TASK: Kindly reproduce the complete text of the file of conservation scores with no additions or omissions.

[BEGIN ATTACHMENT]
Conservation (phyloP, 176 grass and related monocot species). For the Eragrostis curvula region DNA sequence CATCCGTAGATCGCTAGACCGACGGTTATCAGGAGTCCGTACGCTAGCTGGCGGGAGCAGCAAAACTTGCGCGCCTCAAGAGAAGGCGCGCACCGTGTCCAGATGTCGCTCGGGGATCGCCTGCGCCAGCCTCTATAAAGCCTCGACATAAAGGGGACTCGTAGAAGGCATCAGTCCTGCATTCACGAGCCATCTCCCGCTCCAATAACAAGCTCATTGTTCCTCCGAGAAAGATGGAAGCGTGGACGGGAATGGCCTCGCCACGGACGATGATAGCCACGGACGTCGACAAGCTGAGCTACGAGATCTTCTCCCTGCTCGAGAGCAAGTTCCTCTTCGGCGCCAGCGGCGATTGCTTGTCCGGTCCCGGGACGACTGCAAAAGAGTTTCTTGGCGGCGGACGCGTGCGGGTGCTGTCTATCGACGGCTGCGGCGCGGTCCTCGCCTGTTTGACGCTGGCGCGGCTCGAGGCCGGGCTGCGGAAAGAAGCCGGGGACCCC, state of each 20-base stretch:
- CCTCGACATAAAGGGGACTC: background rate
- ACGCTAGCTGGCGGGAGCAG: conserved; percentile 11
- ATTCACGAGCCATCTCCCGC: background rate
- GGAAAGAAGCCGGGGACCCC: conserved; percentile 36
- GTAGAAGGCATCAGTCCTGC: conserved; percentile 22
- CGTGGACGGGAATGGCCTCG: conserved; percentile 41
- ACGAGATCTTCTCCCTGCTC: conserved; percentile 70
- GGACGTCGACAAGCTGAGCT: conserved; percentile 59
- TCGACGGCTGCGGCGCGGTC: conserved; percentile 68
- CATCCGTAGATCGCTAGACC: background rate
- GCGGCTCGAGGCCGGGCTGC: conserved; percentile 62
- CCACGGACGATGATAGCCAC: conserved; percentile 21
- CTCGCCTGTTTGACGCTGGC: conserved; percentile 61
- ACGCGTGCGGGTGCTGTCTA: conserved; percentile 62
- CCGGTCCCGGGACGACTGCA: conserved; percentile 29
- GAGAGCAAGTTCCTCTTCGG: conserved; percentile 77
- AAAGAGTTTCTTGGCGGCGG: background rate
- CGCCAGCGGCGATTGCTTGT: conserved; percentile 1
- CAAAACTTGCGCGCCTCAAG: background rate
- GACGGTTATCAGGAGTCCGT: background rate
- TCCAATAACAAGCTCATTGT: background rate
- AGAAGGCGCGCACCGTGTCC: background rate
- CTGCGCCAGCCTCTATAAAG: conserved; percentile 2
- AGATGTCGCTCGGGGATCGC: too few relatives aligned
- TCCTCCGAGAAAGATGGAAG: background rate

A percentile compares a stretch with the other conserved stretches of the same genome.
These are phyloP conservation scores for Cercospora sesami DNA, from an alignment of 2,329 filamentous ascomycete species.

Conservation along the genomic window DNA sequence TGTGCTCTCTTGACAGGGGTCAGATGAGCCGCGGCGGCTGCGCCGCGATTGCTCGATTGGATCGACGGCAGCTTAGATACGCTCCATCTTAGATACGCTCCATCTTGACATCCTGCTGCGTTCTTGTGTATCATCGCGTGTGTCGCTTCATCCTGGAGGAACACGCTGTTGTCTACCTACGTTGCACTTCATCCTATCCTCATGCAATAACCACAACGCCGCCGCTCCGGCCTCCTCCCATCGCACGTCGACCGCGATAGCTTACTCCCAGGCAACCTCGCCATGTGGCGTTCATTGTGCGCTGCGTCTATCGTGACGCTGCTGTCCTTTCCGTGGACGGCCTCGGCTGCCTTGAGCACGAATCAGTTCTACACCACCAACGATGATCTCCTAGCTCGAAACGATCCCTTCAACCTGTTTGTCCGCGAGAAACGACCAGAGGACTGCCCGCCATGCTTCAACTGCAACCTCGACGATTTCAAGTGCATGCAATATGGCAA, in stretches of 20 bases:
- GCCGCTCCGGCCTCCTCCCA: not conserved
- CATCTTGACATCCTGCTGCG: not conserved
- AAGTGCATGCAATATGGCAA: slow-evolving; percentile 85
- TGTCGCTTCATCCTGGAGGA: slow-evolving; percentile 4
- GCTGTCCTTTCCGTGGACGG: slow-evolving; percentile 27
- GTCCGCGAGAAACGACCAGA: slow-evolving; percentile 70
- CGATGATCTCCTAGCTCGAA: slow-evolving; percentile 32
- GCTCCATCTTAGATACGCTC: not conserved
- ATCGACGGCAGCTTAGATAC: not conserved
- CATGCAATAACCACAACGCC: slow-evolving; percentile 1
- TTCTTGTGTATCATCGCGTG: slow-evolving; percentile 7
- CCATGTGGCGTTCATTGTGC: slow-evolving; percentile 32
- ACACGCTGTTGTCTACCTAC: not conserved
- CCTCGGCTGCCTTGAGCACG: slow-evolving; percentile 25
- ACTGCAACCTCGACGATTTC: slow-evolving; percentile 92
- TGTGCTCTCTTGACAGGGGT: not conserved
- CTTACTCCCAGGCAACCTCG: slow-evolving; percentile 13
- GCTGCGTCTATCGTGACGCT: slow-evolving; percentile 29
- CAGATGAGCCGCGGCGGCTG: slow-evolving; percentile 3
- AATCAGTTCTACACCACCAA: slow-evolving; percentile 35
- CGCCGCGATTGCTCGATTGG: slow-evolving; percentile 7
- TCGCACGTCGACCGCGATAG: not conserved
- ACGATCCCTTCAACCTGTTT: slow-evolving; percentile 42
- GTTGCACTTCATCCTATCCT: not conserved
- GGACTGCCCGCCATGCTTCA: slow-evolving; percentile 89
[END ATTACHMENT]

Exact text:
Conservation (phyloP, 176 grass and related monocot species). For the Eragrostis curvula region DNA sequence CATCCGTAGATCGCTAGACCGACGGTTATCAGGAGTCCGTACGCTAGCTGGCGGGAGCAGCAAAACTTGCGCGCCTCAAGAGAAGGCGCGCACCGTGTCCAGATGTCGCTCGGGGATCGCCTGCGCCAGCCTCTATAAAGCCTCGACATAAAGGGGACTCGTAGAAGGCATCAGTCCTGCATTCACGAGCCATCTCCCGCTCCAATAACAAGCTCATTGTTCCTCCGAGAAAGATGGAAGCGTGGACGGGAATGGCCTCGCCACGGACGATGATAGCCACGGACGTCGACAAGCTGAGCTACGAGATCTTCTCCCTGCTCGAGAGCAAGTTCCTCTTCGGCGCCAGCGGCGATTGCTTGTCCGGTCCCGGGACGACTGCAAAAGAGTTTCTTGGCGGCGGACGCGTGCGGGTGCTGTCTATCGACGGCTGCGGCGCGGTCCTCGCCTGTTTGACGCTGGCGCGGCTCGAGGCCGGGCTGCGGAAAGAAGCCGGGGACCCC, state of each 20-base stretch:
- CCTCGACATAAAGGGGACTC: background rate
- ACGCTAGCTGGCGGGAGCAG: conserved; percentile 11
- ATTCACGAGCCATCTCCCGC: background rate
- GGAAAGAAGCCGGGGACCCC: conserved; percentile 36
- GTAGAAGGCATCAGTCCTGC: conserved; percentile 22
- CGTGGACGGGAATGGCCTCG: conserved; percentile 41
- ACGAGATCTTCTCCCTGCTC: conserved; percentile 70
- GGACGTCGACAAGCTGAGCT: conserved; percentile 59
- TCGACGGCTGCGGCGCGGTC: conserved; percentile 68
- CATCCGTAGATCGCTAGACC: background rate
- GCGGCTCGAGGCCGGGCTGC: conserved; percentile 62
- CCACGGACGATGATAGCCAC: conserved; percentile 21
- CTCGCCTGTTTGACGCTGGC: conserved; percentile 61
- ACGCGTGCGGGTGCTGTCTA: conserved; percentile 62
- CCGGTCCCGGGACGACTGCA: conserved; percentile 29
- GAGAGCAAGTTCCTCTTCGG: conserved; percentile 77
- AAAGAGTTTCTTGGCGGCGG: background rate
- CGCCAGCGGCGATTGCTTGT: conserved; percentile 1
- CAAAACTTGCGCGCCTCAAG: background rate
- GACGGTTATCAGGAGTCCGT: background rate
- TCCAATAACAAGCTCATTGT: background rate
- AGAAGGCGCGCACCGTGTCC: background rate
- CTGCGCCAGCCTCTATAAAG: conserved; percentile 2
- AGATGTCGCTCGGGGATCGC: too few relatives aligned
- TCCTCCGAGAAAGATGGAAG: background rate

A percentile compares a stretch with the other conserved stretches of the same genome.
These are phyloP conservation scores for Cercospora sesami DNA, from an alignment of 2,329 filamentous ascomycete species.

Conservation along the genomic window DNA sequence TGTGCTCTCTTGACAGGGGTCAGATGAGCCGCGGCGGCTGCGCCGCGATTGCTCGATTGGATCGACGGCAGCTTAGATACGCTCCATCTTAGATACGCTCCATCTTGACATCCTGCTGCGTTCTTGTGTATCATCGCGTGTGTCGCTTCATCCTGGAGGAACACGCTGTTGTCTACCTACGTTGCACTTCATCCTATCCTCATGCAATAACCACAACGCCGCCGCTCCGGCCTCCTCCCATCGCACGTCGACCGCGATAGCTTACTCCCAGGCAACCTCGCCATGTGGCGTTCATTGTGCGCTGCGTCTATCGTGACGCTGCTGTCCTTTCCGTGGACGGCCTCGGCTGCCTTGAGCACGAATCAGTTCTACACCACCAACGATGATCTCCTAGCTCGAAACGATCCCTTCAACCTGTTTGTCCGCGAGAAACGACCAGAGGACTGCCCGCCATGCTTCAACTGCAACCTCGACGATTTCAAGTGCATGCAATATGGCAA, in stretches of 20 bases:
- GCCGCTCCGGCCTCCTCCCA: not conserved
- CATCTTGACATCCTGCTGCG: not conserved
- AAGTGCATGCAATATGGCAA: slow-evolving; percentile 85
- TGTCGCTTCATCCTGGAGGA: slow-evolving; percentile 4
- GCTGTCCTTTCCGTGGACGG: slow-evolving; percentile 27
- GTCCGCGAGAAACGACCAGA: slow-evolving; percentile 70
- CGATGATCTCCTAGCTCGAA: slow-evolving; percentile 32
- GCTCCATCTTAGATACGCTC: not conserved
- ATCGACGGCAGCTTAGATAC: not conserved
- CATGCAATAACCACAACGCC: slow-evolving; percentile 1
- TTCTTGTGTATCATCGCGTG: slow-evolving; percentile 7
- CCATGTGGCGTTCATTGTGC: slow-evolving; percentile 32
- ACACGCTGTTGTCTACCTAC: not conserved
- CCTCGGCTGCCTTGAGCACG: slow-evolving; percentile 25
- ACTGCAACCTCGACGATTTC: slow-evolving; percentile 92
- TGTGCTCTCTTGACAGGGGT: not conserved
- CTTACTCCCAGGCAACCTCG: slow-evolving; percentile 13
- GCTGCGTCTATCGTGACGCT: slow-evolving; percentile 29
- CAGATGAGCCGCGGCGGCTG: slow-evolving; percentile 3
- AATCAGTTCTACACCACCAA: slow-evolving; percentile 35
- CGCCGCGATTGCTCGATTGG: slow-evolving; percentile 7
- TCGCACGTCGACCGCGATAG: not conserved
- ACGATCCCTTCAACCTGTTT: slow-evolving; percentile 42
- GTTGCACTTCATCCTATCCT: not conserved
- GGACTGCCCGCCATGCTTCA: slow-evolving; percentile 89